The ambassador from Slovakia had arranged for inter-community monthly sessions with almost all the political parties, six Turkish and eight Greek, where they discuss their mutual interests, make joint excursions both to the north and south, and meld their common commitments to unification. During our meeting with them we noted that it was difficult to distinguish Turk from Greek. This relative harmony can bode well for future progress. We also had a session with about 50 civil society leaders, heard their comments, and answered their questions. Overwhelmingly, they expressed support for the peace effort and many of them represented NGOs working full time to achieve this goal.

Hosted by U.S. Ambassador Frank Urbancic, we had a productive meeting with about 50 ambassadors stationed in Cyprus. A complicating factor is that (although still divided) Cyprus is a member of the European Union, while Turkey's application for membership has little prospect for approval in the near future. With a consensus required, the (Greek) Cypriot vote is a major factor in decisions relating to Turkey. The diplomats made it plain that the rejected Annan plan was anathema to the Greeks.

Our separate meetings with the two leaders were pleasant, encouraging, and informative. Both emphasized their longtime personal friendship, but each was critical of negotiating policies of the other. Both agree that there should be a united Cyprus with a federal system of government, two communities, a bicameral legislature, with equal civic rights for everyone. Having a 4:1 population majority, the Greeks want a strong central government, while the Turks prefer more autonomy for the two communities. Greeks want a fairly rapid reduction of Turkish military forces to a minimal number (perhaps 650), plus recovery of territory and property. The Turks are afraid that their people will be dominated in the future and even lose their cultural identity. Negative public statements have reduced harmony between the two leaders that was derived from their previous philosophical/political alignment.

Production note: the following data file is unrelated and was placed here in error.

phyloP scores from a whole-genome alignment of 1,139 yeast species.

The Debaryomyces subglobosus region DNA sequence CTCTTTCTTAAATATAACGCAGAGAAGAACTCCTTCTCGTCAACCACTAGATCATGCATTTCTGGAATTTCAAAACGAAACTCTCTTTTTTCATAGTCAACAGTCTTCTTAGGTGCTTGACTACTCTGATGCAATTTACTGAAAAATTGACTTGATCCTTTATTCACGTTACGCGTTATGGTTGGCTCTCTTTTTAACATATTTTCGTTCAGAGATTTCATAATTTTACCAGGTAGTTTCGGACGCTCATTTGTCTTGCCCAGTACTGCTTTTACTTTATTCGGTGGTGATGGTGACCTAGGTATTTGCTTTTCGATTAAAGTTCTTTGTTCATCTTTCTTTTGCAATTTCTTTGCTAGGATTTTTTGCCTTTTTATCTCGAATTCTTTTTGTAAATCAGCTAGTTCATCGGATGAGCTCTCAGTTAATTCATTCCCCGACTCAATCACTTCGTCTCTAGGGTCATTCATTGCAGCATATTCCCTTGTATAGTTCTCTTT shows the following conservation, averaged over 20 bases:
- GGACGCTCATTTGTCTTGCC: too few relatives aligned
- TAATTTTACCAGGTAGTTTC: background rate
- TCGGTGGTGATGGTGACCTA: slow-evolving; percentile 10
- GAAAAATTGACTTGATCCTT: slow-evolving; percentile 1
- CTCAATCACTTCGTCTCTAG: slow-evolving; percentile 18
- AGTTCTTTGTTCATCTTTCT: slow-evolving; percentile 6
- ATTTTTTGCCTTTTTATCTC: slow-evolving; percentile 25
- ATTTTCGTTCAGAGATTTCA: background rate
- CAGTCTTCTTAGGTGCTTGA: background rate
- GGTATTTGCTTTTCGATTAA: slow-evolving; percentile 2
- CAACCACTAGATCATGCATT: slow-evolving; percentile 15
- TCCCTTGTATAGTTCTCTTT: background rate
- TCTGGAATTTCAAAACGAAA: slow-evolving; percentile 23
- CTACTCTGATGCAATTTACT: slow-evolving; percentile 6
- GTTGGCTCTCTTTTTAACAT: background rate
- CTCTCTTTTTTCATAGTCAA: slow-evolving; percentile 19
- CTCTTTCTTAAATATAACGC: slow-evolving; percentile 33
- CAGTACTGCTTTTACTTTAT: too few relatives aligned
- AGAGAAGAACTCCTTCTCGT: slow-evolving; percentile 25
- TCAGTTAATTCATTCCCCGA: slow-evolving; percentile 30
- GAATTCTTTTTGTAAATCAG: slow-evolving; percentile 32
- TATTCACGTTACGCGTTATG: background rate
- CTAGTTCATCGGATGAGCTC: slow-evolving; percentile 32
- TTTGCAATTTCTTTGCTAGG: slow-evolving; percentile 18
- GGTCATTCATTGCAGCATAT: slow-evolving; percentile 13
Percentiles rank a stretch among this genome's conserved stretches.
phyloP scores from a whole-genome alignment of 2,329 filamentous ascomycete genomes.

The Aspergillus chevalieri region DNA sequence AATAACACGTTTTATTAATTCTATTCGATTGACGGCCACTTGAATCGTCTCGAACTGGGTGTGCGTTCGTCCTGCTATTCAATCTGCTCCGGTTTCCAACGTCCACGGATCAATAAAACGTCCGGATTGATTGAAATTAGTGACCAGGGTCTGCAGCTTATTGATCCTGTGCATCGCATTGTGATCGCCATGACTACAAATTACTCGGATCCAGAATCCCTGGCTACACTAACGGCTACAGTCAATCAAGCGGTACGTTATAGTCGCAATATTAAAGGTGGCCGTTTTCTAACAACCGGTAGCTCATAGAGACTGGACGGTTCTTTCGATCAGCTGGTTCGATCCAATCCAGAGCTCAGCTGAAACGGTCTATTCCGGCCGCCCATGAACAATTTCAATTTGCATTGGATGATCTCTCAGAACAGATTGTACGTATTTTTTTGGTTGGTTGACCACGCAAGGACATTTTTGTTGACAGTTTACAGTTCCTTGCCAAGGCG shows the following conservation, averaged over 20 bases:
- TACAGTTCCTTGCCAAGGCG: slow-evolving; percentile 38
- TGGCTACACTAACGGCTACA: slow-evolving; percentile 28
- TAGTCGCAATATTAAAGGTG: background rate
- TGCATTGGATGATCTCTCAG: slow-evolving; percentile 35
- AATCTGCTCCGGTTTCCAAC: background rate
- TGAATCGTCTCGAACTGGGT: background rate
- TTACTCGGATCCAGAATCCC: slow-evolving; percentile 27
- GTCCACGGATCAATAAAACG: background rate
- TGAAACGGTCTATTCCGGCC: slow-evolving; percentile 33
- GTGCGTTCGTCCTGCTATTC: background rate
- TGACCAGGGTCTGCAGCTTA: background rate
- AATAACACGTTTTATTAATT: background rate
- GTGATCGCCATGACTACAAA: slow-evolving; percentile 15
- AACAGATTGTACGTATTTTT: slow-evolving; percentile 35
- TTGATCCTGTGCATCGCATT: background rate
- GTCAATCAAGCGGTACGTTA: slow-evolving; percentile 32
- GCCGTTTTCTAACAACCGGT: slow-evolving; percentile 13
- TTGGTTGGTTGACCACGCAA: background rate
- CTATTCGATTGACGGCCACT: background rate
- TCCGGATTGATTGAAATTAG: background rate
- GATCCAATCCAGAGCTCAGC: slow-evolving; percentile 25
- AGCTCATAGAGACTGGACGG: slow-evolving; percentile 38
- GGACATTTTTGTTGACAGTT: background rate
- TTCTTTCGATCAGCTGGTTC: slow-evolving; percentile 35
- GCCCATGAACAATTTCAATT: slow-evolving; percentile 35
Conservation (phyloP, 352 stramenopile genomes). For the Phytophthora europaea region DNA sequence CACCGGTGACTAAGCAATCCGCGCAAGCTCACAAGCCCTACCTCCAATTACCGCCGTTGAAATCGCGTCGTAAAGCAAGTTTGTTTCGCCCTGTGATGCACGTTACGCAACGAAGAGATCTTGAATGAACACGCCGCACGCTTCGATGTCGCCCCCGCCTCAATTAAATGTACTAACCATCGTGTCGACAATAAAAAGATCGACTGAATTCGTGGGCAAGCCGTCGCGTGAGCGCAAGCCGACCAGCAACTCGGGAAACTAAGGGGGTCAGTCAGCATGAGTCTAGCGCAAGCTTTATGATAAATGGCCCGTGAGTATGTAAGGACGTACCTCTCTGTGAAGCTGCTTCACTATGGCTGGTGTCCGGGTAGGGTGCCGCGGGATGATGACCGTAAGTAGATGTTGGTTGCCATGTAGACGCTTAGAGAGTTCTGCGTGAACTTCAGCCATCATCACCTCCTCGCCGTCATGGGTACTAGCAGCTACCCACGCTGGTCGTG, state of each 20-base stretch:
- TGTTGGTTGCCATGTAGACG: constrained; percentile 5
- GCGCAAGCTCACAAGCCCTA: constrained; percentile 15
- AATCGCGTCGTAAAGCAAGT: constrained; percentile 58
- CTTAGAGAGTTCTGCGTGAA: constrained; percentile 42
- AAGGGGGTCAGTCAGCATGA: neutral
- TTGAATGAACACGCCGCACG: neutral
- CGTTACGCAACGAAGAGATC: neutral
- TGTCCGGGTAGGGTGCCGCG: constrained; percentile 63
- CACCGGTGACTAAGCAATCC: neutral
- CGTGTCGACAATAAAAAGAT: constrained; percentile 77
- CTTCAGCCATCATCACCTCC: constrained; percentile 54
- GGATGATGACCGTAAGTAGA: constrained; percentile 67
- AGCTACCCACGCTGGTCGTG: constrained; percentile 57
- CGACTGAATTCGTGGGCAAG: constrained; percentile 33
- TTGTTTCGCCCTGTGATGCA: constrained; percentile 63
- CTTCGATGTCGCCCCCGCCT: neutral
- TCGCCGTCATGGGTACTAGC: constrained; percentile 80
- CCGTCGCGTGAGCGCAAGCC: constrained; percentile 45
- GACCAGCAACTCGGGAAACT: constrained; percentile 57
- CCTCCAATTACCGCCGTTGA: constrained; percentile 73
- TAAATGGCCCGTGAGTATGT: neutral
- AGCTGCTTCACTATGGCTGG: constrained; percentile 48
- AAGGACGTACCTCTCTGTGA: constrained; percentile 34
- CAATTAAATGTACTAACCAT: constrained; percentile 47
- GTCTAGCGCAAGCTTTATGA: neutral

Turkish Cypriots emphasize that they are isolated from the outside world, and can communicate and travel only via Turkey. There is no relation between the north and south police forces or judicial systems, and their universities cannot associate with those in the south. There is an EU embargo along their coast (and Turkey reciprocates against Cypriot ships). Predictably, there are some ingrained suspicions on both sides. Greek Cypriots enjoy the advantages of full EU membership, but feel that the Turks inherently prefer their separation, a confederation of two almost equal states and a weak central government. Some suspect that the Turks may ultimately secede from the union with their own sovereign government (a la Kosovo) once they achieve political equality.

There are two different modern histories, with the Turkish beginning in 1963 (when the majority Greeks took over the island and moved to unite with Greece) and the Greek history dating from 1974 (when Turkey invaded and occupied the northern portion of the island, taking the private property of many Greek families who lived there).

I have been familiar with these same prevalent arguments for more than 30 years, which now have their best chance to be resolved. The universal advice to us was that outside governments or political leaders should not interfere, but give full and balanced support to the two dedicated leaders who are striving to work out the differences.